AV Acoustics: Collective Wisdom
Four experts, including Acoustical Design Collaborative's Neil Thompson Shade, offer their advice on working in four different environments.
Houses of Worship: The New Multipurpose Room
"Optimal acoustics are very denominational-specific in the house of worship market," says Neil Thompson Shade, president and principal consultant for the Acoustical Design Collaborative. During his nearly three-decade career, Shade has consulted on over 800 projects, including over 150 worship houses–Quaker meeting houses, Orthodox Jewish Temples, and every type of Judeo-Christian church.
Christian worship houses, in particular, often present two extremes in terms of sanctuary acoustics. They can be used for both contemporary and traditional, liturgical worship in the same space.
Contemporary worship generally employs a praise band, amplified sound, and large video systems to show lyrics or scripture to the congregation. "The service puts an emphasis on speech intelligibility so the environment is relatively nonreverberant," explains Shade. "Many contemporary worship spaces are large, seating 1,000-plus, and you are designing for a multimedia type of event, which can result in budgets of $1.0 million to $1.5 million for audiovisual systems and acoustical treatment.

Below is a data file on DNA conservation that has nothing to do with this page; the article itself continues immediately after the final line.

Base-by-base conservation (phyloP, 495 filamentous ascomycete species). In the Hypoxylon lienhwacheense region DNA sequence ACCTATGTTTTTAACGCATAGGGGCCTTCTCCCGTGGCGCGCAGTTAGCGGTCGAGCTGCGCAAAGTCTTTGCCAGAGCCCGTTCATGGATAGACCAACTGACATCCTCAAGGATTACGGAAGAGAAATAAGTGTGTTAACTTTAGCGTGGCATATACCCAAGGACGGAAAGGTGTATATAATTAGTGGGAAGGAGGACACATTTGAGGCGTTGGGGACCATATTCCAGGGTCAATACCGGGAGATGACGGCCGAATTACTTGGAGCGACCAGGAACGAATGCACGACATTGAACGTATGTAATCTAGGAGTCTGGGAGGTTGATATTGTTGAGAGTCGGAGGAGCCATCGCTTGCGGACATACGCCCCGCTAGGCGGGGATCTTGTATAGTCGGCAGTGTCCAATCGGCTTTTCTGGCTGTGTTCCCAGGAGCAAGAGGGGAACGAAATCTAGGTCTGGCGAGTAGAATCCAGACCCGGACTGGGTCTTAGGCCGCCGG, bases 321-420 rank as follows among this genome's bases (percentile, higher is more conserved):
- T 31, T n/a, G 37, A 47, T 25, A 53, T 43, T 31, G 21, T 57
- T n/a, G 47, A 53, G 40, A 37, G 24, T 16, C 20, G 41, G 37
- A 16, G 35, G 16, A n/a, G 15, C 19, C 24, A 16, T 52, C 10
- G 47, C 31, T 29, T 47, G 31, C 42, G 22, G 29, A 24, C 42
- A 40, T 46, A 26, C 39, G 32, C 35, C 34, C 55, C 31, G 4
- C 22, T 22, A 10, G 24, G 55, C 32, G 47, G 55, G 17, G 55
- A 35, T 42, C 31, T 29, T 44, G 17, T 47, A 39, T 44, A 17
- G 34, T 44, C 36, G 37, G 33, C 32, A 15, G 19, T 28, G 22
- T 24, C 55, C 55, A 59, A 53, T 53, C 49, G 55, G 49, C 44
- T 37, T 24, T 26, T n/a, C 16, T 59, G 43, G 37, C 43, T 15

"These spaces also have relatively lightweight building construction, similar to big box stores," he continues. "Therefore, mechanical systems and HVAC noise control become paramount because rooftop air handlers result in high levels of noise transmission. A solution is to move the units to grade level."
Contemporary worship spaces tend to use balconies to improve sight lines and to bring congregants closer to the stage, and that in itself can present issues. "The underbalcony can have a different acoustical environment than the floor seating," Shade says. "A solution is to use synthesized reverberation systems to improve the natural acoustical environment under the balcony. These systems can cost $50,000 to $100,000."
In traditional worship spaces, the emphasis is on liturgical music, with the worship space sometimes used for chamber music performances, organ recitals, or choral concerts. "The use can be split evenly between words and music," Shade says. "The challenge is that during a service there are sound sources from multiple locations in the space–from the choir, pastor, congregation participation, organ, and processionals. There is no fixed point of sound origination."
Traditional liturgical music sounds best in a more reverberant environment, but as in all AV projects, it's important to understand your audience: These days, the age group that attends traditional services is getting older. "These services need voice-reinforcement systems to maintain speech intelligibility. Loudspeaker selection and placement is a challenge since ornate architecture makes it difficult to blend in," he says. "Repositioning sound sources like the choir, organ, and reading stations so that a direct line-of-sight is maintained to the congregation can enhance direct sound propagation from these sources to the listener."